Toronto Molson Amphitheatre

It seems [a]Neil Young[/a] is never going to go away - and thank the stars for that...

Toronto Molson Amphitheatre

God, it seems Neil Young is never going to go away - and thank the stars for that. To the younger crowd here, he's the godfather of grunge (it's ironic that Young's hipness has even outlived that passi term). To the older set, he's one of the last, genuine icons from a bygone era. Nonetheless, both fan demographics are here tonight to see the hometown boy who made good - and both demographics are absolutely ecstatic.



Of course, Young doesn't really fit the rock-god mould like a Plant or a Daltrey - he's more like the cool, old uncle everyone wishes they had. And though he sometimes borders on the dorky and even corny, Young's aged in a way that is infinitely less embarrassing than all those wrinkled, curly-locks rockers.



Regardless, nobody can dispute Neil's chops - which he effortlessly demonstrates with his current country-rock unit (featuring long-term cohorts Ben Keith and Donald "Duck" Dunn , as well as Young's wife Peggy and sister Astrid on backing vocals). 'Motorcycle Mama', 'Powderfinger' and 'Everybody Knows This Is Nowhere' kick off the set in classic fashion, with Young looking trim and sounding in peak form. He says little, other than the odd half-completed anecdote (or a "thank you all for coming"). No need to put on airs - we're all family here.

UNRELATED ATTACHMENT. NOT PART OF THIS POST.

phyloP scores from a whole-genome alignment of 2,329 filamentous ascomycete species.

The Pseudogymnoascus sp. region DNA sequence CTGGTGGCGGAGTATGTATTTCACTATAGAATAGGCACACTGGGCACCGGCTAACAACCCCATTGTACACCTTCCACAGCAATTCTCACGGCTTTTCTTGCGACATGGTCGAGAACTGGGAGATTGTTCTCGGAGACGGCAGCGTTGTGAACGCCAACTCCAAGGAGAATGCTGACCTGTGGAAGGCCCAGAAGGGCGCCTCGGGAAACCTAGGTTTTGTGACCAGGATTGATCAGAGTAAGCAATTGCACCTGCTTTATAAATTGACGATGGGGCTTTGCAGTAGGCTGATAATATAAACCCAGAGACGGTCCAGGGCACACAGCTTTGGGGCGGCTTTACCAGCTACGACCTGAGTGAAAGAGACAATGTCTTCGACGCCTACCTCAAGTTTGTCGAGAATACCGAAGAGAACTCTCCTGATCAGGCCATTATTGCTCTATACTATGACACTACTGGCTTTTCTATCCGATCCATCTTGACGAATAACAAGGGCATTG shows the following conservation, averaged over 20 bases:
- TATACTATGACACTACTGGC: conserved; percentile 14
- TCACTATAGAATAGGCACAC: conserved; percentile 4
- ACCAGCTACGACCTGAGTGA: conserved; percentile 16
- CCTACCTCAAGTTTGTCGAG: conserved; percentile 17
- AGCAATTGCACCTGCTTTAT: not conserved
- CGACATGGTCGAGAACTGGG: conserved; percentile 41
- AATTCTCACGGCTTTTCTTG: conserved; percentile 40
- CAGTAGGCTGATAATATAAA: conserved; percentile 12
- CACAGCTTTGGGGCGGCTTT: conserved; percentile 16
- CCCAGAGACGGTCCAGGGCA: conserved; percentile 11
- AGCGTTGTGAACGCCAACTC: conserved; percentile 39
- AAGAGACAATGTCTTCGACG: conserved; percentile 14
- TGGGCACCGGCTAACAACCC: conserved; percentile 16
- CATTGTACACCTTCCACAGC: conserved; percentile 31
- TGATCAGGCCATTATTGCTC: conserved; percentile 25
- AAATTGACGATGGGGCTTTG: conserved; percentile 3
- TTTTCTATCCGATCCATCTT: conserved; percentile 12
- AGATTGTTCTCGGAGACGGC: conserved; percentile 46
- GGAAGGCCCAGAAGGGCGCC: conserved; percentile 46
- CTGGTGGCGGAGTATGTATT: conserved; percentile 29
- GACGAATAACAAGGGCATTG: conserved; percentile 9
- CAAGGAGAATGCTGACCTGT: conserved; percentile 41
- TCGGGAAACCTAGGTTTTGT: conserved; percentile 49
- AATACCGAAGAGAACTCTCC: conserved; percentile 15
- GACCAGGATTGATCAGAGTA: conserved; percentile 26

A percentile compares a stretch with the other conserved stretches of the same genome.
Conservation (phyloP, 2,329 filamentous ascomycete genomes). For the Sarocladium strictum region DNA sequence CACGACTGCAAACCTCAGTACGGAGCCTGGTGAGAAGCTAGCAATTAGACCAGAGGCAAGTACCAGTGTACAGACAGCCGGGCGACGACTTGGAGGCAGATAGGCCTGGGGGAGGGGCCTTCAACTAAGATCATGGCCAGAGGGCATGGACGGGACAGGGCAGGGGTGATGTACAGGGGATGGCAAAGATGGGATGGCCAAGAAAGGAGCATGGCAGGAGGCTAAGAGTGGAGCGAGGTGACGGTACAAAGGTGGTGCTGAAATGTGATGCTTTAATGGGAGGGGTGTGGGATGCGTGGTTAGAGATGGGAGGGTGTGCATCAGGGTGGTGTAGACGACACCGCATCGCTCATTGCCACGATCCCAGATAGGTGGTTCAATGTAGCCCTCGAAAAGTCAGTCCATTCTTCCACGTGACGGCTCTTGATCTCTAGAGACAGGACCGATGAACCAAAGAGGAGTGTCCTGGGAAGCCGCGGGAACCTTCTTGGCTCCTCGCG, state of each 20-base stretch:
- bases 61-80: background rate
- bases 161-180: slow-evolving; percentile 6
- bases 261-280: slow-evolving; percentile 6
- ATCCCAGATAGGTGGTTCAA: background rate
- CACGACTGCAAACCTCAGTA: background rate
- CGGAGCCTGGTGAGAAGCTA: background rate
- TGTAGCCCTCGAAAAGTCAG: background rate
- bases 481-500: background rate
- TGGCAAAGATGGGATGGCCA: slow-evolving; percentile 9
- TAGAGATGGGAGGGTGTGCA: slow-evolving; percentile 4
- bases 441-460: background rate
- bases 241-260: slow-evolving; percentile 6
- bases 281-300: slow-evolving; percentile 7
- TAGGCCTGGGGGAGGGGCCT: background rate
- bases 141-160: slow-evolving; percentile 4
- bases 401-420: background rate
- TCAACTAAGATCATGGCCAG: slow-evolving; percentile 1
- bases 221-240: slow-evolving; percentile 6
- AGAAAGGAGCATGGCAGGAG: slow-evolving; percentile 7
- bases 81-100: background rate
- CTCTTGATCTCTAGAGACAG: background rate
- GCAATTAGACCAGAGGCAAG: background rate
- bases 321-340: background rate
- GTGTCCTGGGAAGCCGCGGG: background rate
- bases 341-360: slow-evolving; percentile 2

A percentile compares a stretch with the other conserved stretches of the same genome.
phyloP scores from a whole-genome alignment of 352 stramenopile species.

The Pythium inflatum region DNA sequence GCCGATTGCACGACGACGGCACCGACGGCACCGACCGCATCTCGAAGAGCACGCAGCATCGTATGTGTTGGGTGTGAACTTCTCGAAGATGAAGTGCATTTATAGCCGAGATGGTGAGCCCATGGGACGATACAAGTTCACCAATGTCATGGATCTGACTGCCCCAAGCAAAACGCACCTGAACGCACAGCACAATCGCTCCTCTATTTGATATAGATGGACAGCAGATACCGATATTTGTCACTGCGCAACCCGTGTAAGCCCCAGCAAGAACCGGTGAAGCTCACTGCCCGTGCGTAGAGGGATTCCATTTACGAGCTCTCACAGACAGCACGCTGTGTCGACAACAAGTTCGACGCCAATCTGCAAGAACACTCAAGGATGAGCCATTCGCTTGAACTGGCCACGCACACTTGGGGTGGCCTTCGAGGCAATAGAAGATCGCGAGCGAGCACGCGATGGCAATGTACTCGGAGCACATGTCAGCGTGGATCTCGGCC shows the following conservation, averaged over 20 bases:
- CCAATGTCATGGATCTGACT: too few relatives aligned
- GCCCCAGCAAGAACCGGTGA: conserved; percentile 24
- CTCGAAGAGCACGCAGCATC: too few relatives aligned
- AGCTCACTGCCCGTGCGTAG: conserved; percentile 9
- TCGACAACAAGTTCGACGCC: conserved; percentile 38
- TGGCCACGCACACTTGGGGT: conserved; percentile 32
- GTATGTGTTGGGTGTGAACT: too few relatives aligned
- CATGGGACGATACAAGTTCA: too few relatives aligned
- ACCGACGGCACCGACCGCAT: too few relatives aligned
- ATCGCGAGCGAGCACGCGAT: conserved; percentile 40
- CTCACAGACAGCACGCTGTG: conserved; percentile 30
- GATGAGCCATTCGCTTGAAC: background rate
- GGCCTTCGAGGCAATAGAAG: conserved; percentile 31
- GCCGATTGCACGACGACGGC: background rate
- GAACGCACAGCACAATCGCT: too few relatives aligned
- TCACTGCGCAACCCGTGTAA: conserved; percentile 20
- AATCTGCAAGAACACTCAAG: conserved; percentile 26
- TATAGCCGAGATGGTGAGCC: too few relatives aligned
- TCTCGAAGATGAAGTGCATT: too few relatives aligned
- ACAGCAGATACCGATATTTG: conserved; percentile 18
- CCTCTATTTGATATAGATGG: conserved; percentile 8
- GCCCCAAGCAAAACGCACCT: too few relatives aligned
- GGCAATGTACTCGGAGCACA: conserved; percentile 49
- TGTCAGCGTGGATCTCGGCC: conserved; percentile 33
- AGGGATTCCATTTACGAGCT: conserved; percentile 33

After this crowd-pleasing intro, Young decides to throw in some curveballs and long-unperformed songs. Not that anyone expects any different - Neil plays what Neil wants, and we all listen intently. The recent CSNY tour gave his better-known material ample workout, and this versatile band is capable of much more than just Crazy Horse's glorious bashing. Thus, Young dons the wide-brimmed hat from the cover of 'Comes A Time', and shifts into acoustic gear. Keith's sublime pedal steel is the highlight of newer tracks like 'Razor Love', 'Buffalo Springfield Again', as well as like-minded songs such as 'Harvest Moon' and 'I Believe In You'. Rarities, such as 'Walk On' and 'Winterlong' are also dug out of the vaults, to all the hardcore fans' delight.



Young also stretches out for a while. Once more clutching his ancient Les Paul, he cranks out a blistering, extended version of 'Words (Between The Lines Of Age)', before jumping behind the piano for the dramatic, smacked-out blues of 'Tonight's The Night'.



Yet, it is during the first encore, 'Cowgirl In The Sand', that Young pulls out his full guitar jam onslaught, unleashing a frenzy of beautiful, yet near-chaotic licks that mesmerise en masse. Nobody else can walk this aesthetic tightrope with such class and precision.



Come back home soon, Uncle Neil - we're tired of the imitators.

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